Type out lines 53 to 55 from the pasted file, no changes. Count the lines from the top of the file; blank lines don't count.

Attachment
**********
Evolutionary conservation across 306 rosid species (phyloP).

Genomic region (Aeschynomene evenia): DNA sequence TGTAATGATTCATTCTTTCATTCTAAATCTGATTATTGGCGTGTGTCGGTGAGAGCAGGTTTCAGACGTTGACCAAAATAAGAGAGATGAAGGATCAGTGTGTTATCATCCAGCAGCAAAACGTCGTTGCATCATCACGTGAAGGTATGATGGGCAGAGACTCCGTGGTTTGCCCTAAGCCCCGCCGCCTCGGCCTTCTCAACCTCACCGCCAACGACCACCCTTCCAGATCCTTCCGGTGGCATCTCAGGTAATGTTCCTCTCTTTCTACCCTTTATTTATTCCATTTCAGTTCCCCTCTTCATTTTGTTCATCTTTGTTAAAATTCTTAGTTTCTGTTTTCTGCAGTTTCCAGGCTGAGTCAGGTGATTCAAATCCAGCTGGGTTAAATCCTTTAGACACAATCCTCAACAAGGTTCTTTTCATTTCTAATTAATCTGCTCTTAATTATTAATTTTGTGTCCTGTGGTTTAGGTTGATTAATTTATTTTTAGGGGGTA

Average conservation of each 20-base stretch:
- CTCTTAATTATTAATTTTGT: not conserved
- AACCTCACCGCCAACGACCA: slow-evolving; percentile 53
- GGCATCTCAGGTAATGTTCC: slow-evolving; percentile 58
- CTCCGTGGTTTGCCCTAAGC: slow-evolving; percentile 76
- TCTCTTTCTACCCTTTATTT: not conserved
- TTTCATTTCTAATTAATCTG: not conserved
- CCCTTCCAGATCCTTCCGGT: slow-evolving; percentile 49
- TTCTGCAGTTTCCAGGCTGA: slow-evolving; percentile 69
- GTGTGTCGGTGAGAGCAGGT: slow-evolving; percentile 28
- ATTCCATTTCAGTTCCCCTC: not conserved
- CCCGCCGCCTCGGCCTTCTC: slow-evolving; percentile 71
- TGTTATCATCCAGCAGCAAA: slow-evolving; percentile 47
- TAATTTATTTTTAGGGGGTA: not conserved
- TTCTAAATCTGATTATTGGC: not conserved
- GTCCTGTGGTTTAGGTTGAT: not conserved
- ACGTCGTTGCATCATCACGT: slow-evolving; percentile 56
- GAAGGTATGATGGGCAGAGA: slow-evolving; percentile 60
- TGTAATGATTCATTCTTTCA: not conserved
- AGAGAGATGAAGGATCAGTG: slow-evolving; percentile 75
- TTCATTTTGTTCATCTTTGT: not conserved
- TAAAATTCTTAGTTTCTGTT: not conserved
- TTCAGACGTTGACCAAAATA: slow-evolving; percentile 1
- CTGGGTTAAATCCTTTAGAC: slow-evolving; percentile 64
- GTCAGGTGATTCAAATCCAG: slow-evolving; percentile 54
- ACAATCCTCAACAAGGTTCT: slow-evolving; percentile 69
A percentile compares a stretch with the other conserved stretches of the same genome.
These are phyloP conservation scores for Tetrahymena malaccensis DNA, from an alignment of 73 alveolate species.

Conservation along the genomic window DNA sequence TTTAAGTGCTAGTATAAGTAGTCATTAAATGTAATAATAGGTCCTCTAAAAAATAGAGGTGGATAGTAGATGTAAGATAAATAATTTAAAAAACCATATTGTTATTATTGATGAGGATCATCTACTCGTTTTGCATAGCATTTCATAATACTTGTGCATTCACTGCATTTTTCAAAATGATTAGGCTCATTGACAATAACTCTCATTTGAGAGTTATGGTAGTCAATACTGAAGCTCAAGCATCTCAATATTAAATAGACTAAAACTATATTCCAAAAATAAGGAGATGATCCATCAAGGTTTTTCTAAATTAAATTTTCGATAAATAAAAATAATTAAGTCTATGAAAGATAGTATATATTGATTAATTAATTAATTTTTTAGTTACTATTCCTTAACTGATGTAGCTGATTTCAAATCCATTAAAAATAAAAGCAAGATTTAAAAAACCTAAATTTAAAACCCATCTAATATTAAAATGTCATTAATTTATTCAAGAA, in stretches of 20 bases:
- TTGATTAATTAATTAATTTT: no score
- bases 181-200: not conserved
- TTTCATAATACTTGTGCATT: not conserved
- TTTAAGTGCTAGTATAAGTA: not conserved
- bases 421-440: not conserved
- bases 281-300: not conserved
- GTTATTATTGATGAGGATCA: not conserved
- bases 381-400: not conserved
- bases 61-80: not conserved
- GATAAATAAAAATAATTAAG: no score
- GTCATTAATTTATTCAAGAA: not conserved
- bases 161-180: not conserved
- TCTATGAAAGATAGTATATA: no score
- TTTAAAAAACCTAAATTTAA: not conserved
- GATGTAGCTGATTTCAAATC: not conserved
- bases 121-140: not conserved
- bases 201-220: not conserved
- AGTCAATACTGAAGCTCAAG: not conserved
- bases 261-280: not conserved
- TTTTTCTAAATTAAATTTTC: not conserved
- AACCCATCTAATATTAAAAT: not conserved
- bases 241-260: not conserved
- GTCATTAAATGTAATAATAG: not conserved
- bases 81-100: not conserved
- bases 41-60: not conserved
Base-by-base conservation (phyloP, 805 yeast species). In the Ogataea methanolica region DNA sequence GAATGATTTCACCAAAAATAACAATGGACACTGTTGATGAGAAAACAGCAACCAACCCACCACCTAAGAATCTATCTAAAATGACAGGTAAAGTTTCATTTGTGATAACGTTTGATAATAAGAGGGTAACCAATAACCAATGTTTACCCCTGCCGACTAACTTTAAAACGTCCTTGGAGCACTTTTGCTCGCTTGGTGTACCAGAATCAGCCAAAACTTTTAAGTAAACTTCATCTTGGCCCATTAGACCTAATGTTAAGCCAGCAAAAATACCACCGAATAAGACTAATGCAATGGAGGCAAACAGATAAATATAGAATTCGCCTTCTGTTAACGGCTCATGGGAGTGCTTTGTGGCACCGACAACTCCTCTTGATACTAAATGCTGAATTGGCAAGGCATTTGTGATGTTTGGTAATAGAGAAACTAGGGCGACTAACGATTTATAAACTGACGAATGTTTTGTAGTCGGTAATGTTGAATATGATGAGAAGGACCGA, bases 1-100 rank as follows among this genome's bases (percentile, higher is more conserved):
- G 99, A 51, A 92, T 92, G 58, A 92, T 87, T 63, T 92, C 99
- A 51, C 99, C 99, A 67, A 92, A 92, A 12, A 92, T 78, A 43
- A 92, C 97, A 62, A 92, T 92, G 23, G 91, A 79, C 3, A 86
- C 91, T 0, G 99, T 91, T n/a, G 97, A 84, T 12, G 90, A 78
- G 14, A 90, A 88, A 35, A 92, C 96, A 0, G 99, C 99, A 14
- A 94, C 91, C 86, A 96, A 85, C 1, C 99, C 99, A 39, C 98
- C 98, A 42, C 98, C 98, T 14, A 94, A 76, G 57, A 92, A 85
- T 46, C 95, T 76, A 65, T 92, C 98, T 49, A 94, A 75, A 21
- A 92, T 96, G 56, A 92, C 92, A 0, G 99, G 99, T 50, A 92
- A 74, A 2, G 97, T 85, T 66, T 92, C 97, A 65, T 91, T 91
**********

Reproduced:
- bases 241-260: not conserved
- GTCATTAAATGTAATAATAG: not conserved
- bases 81-100: not conserved